There's always a new trend or gimmick on Facebook or Instagram. Users might remember the 7-day black and white photo challenge on Instagram, asking your friends to describe you in a gif, describing yourself in three fictional characters and most recently, the "How Hard Has Aging Hit You" challenge.
Also known as the 10 Year Challenge, users on Facebook or Instagram post the most recent picture of themselves next to a photo from 10 years ago.
Instead of jumping on the bandwagon, Kate O'Neill, founder of KO Insights, questioned what Facebook could do with this data. In a tweet, O'Neill said she wondered how the aging meme data could be mined to train facial recognition algorithms on age progression and recognition.
Even though Facebook could access profile picture data if it wanted to, O'Neill said that the parameters for the challenge would simply make it easier to collect data. Most of the statuses circulating on the social media site stipulated the photos to be 10 years apart or to post your first profile photo next to your most recent.
Users don't always upload photos chronologically or of their faces. Odds are more than a few people on your Friends List may have a pet, a place or text set as their profile picture.
Additionally, even if Facebook were to search for the data on its own, the photo posting date, wouldn't necessarily match when the photo was originally taken. Having a neat set of photos to parse through, clearly labeled "2009 vs. 2019," for example, makes curating a large dataset much easier.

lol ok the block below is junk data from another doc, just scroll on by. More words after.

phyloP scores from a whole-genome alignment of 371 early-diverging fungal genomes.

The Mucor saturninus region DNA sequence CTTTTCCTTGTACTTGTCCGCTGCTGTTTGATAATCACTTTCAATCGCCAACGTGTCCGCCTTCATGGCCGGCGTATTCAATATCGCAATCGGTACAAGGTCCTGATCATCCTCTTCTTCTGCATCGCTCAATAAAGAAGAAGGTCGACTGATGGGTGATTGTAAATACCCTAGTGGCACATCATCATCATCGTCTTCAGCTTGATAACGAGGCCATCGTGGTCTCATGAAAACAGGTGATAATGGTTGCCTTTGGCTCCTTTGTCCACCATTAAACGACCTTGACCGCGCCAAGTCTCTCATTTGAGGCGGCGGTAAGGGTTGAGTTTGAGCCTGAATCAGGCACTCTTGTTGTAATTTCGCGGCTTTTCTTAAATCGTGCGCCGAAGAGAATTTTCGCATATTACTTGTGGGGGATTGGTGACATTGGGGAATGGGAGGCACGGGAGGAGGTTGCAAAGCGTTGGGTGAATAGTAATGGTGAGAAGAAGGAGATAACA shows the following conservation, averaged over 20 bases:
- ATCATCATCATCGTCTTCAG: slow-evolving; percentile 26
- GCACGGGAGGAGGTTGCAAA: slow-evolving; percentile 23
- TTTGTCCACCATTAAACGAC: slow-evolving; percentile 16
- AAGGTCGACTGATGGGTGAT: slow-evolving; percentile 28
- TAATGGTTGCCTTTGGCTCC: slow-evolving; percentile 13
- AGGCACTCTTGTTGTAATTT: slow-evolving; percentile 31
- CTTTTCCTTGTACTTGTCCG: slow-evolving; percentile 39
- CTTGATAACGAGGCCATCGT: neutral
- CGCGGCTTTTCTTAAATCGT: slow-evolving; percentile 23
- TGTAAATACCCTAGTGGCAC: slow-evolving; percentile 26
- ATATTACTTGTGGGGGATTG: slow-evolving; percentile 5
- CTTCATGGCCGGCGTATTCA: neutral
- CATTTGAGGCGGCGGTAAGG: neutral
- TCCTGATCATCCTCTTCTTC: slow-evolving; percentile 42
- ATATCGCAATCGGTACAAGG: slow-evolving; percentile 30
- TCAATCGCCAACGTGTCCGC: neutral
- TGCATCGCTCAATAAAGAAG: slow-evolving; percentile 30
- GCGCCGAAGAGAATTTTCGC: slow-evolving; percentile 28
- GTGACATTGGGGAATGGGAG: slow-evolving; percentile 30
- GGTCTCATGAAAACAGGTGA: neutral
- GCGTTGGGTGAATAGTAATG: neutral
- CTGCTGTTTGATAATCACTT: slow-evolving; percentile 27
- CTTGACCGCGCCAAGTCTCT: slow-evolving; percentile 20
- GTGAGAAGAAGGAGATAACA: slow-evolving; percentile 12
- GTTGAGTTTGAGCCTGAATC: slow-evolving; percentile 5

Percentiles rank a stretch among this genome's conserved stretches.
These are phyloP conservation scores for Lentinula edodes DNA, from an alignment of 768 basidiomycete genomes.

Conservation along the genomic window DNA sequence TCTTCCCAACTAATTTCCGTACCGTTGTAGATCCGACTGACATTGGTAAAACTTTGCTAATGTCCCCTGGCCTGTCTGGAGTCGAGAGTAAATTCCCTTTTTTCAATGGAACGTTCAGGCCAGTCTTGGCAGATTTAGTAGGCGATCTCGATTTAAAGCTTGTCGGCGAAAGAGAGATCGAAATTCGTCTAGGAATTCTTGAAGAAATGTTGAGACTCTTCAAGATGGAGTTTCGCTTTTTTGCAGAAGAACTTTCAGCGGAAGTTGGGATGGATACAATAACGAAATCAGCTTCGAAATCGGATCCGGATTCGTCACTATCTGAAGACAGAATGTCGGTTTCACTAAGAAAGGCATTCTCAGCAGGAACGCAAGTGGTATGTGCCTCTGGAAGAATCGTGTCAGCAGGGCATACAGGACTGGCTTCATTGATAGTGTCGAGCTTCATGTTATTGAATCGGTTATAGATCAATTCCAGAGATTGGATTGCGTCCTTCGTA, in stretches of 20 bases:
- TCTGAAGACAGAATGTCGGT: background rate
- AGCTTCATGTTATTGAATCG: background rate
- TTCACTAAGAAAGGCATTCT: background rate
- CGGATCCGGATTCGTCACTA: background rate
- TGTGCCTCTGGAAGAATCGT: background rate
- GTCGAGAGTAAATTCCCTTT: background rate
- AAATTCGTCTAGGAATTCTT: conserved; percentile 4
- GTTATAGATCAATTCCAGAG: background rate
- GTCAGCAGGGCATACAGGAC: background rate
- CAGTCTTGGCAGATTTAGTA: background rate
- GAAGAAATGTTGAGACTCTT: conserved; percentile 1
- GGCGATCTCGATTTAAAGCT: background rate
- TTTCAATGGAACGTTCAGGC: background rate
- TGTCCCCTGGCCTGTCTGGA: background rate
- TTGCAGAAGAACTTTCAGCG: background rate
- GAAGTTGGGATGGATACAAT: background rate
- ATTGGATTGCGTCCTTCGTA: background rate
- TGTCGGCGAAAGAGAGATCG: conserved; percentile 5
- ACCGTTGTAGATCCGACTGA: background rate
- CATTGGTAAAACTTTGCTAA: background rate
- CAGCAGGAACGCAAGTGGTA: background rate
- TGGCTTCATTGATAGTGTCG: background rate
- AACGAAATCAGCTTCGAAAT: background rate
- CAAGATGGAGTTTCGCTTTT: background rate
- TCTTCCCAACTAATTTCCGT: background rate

A Facebook spokesperson told O'Neill that the meme was user-generated and the social media site didn't start the trend. And, of course, the meme has spread to other social networks as well. And we should also concerned about other types of companies or agencies mining all of this data to train facial recognition systems.
Regardless of the 10 Year Challenge's origins, it's important to be cautious about how we use social media and smartphone apps. Facebook's data privacy practices have been under scrutiny since the Cambridge Analytica scandal. And what seems like every month, apps we thought we could trust are accused of click fraud, selling data to third parties or being malware.
"It's worth considering the depth and breadth of the personal data we share without reservations," O'Neill said in a Wired editorial.
One of the things Facebook cares about the most, of course, is simply be driving engagement.
"A much simpler explanation is that they just want you to log in and go on a nostalgia trip," another Twitter user said.
The theory makes sense. It might take some time to scroll back through your photos to find a photo from 10 years ago that's not too embarrassing to post, but also shows you look better now. While you're scrolling, odds are you'll come across other images and dive into an old album or check up on a friend from high school.
After you post your comparison photos, you'll probably be checking in to see if people think you've aged well and to see your friends' posts.
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- Facebook's viral aging meme data could be mined to train facial recognition algorithms on age progression and recognition.
- The social media site could also be using the 10 Year Challenge to drive engagement by sending users on a nostalgia trip.
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